Notes On And Recommended Analyses Of Take This Waltz
The Unrealized Potential of Cohen’s Take This Waltz in The Gin Game, a two-part discussion1 published earlier this year triggered interest among reader about the song itself. Now, in my personal edition of Maslow’s Hierarchy of Needs, the “need to analyze Take This Waltz” falls somewhere between the “need to distinguish between sierra gold and amber sunshine” and the “need to catch a bowling ball dropped from a five story building in ones teeth.” I can, nonetheless, offer some notes and direction toward an understanding of Leonard Cohen’s 1986 tribute to Federico García Lorca.
Leonard Cohen On Lorca
Take This Waltz is an especially important song in the Leonard Cohen canon, in large part because the lyrics derive from Pequeño Vals Vienès (“Little Viennese Waltz”), a poem written in Spanish by Federico Garcia Lorca (pictured on right).
Cohen has commented on his discovery of Lorca’s poem and its significance in numerous concerts and interviews. These quotations are representative.
I was fifteen when I began to read Federico Garcia Lorca. His poems perhaps have had the greatest influence on my texts. He summoned up a world where I felt at home. His images were sensual and mysterious: “throw a fist full of ants to the sun.” I wanted to be able to write something like that as well. A few years ago I wrote a musical adaptation of Lorca’s “Little Viennese Waltz .” Then I noticed what a complex writer he was: it took me more than a hundred hours just to translate the poem. Lorca is one of those rare poets with whom you can stay in love for life.2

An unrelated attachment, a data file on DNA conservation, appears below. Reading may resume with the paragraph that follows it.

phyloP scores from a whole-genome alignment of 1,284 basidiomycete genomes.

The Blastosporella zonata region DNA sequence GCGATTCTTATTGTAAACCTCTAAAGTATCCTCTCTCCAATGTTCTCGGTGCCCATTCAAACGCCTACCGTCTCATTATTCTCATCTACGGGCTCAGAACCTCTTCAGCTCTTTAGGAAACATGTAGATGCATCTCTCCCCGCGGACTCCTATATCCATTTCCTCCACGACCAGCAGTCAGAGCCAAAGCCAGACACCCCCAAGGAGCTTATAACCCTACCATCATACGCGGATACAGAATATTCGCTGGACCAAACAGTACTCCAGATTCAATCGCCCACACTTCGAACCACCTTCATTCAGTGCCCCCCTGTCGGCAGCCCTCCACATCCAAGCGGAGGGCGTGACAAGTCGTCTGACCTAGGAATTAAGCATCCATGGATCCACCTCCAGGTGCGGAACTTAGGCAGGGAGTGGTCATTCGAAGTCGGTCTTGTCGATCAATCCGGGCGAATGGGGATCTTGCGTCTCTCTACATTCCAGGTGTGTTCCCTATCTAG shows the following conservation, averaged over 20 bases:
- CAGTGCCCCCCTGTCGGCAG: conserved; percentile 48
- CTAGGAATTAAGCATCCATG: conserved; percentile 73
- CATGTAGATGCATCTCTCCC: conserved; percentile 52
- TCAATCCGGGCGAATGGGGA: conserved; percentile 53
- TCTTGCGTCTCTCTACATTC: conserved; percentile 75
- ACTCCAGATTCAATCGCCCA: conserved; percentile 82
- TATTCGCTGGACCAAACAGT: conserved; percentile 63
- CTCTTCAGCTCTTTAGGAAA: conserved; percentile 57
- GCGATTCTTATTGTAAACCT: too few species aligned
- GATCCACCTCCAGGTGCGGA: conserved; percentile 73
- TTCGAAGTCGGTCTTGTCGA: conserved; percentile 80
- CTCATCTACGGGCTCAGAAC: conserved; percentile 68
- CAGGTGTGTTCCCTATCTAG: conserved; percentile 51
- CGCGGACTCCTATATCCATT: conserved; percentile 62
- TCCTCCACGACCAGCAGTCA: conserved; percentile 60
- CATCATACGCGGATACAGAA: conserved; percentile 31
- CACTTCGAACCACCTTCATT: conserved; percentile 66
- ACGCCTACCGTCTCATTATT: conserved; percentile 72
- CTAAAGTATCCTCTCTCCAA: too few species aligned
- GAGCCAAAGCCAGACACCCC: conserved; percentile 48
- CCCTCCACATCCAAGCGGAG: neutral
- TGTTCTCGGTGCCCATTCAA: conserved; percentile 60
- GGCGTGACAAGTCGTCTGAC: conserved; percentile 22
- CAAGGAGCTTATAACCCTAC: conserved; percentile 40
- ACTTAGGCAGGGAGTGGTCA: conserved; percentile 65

- See Part 1: The Basics Of The Play & Its Add-on Dance Scene and Part 2:The Tragedy Of Love Touched But Not Grasped [↩]
- From ‘Gesprek met Leonard Cohen, de boeteprediker van de popmuziek; Het Oude Testament is mijn handboek’ [Talk with Leonard Cohen, the philosopher of pop music; the Old Testament is my guide] by Pieter Steinz, NRC: December 4, 1992. translated by Anja Deelen [↩]